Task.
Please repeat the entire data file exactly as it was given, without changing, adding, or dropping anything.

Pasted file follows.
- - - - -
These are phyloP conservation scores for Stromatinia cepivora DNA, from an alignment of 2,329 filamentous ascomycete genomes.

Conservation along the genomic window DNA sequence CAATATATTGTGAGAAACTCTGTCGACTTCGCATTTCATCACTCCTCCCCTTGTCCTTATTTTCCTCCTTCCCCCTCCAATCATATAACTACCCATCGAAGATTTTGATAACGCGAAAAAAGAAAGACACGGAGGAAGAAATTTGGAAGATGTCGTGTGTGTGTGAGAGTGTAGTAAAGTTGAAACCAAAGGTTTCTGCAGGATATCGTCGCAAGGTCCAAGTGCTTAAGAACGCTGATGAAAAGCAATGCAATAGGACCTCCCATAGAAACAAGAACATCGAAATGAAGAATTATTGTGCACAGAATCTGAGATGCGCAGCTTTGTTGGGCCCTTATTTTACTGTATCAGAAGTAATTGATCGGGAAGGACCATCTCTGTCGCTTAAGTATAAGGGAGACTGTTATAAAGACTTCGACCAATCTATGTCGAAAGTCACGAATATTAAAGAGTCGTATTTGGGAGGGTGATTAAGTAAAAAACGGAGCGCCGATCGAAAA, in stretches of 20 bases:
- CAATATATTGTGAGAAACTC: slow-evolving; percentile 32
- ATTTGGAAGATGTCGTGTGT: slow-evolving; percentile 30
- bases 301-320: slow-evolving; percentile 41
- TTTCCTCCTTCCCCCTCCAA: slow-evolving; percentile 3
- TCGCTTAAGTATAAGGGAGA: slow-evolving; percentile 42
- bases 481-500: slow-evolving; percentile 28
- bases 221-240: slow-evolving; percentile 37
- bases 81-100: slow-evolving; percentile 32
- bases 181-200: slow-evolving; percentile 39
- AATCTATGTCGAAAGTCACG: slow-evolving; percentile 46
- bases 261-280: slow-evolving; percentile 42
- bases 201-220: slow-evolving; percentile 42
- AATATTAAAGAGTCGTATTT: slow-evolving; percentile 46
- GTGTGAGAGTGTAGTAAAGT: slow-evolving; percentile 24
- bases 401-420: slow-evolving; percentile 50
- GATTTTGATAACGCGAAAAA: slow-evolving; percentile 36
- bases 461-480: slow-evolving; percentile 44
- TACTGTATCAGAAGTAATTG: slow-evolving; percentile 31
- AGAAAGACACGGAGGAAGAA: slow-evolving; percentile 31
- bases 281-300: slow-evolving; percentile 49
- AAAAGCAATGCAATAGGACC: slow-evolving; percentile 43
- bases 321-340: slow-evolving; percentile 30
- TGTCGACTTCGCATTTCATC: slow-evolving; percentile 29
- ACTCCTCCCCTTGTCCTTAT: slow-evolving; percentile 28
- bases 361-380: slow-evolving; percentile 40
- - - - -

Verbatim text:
These are phyloP conservation scores for Stromatinia cepivora DNA, from an alignment of 2,329 filamentous ascomycete genomes.

Conservation along the genomic window DNA sequence CAATATATTGTGAGAAACTCTGTCGACTTCGCATTTCATCACTCCTCCCCTTGTCCTTATTTTCCTCCTTCCCCCTCCAATCATATAACTACCCATCGAAGATTTTGATAACGCGAAAAAAGAAAGACACGGAGGAAGAAATTTGGAAGATGTCGTGTGTGTGTGAGAGTGTAGTAAAGTTGAAACCAAAGGTTTCTGCAGGATATCGTCGCAAGGTCCAAGTGCTTAAGAACGCTGATGAAAAGCAATGCAATAGGACCTCCCATAGAAACAAGAACATCGAAATGAAGAATTATTGTGCACAGAATCTGAGATGCGCAGCTTTGTTGGGCCCTTATTTTACTGTATCAGAAGTAATTGATCGGGAAGGACCATCTCTGTCGCTTAAGTATAAGGGAGACTGTTATAAAGACTTCGACCAATCTATGTCGAAAGTCACGAATATTAAAGAGTCGTATTTGGGAGGGTGATTAAGTAAAAAACGGAGCGCCGATCGAAAA, in stretches of 20 bases:
- CAATATATTGTGAGAAACTC: slow-evolving; percentile 32
- ATTTGGAAGATGTCGTGTGT: slow-evolving; percentile 30
- bases 301-320: slow-evolving; percentile 41
- TTTCCTCCTTCCCCCTCCAA: slow-evolving; percentile 3
- TCGCTTAAGTATAAGGGAGA: slow-evolving; percentile 42
- bases 481-500: slow-evolving; percentile 28
- bases 221-240: slow-evolving; percentile 37
- bases 81-100: slow-evolving; percentile 32
- bases 181-200: slow-evolving; percentile 39
- AATCTATGTCGAAAGTCACG: slow-evolving; percentile 46
- bases 261-280: slow-evolving; percentile 42
- bases 201-220: slow-evolving; percentile 42
- AATATTAAAGAGTCGTATTT: slow-evolving; percentile 46
- GTGTGAGAGTGTAGTAAAGT: slow-evolving; percentile 24
- bases 401-420: slow-evolving; percentile 50
- GATTTTGATAACGCGAAAAA: slow-evolving; percentile 36
- bases 461-480: slow-evolving; percentile 44
- TACTGTATCAGAAGTAATTG: slow-evolving; percentile 31
- AGAAAGACACGGAGGAAGAA: slow-evolving; percentile 31
- bases 281-300: slow-evolving; percentile 49
- AAAAGCAATGCAATAGGACC: slow-evolving; percentile 43
- bases 321-340: slow-evolving; percentile 30
- TGTCGACTTCGCATTTCATC: slow-evolving; percentile 29
- ACTCCTCCCCTTGTCCTTAT: slow-evolving; percentile 28
- bases 361-380: slow-evolving; percentile 40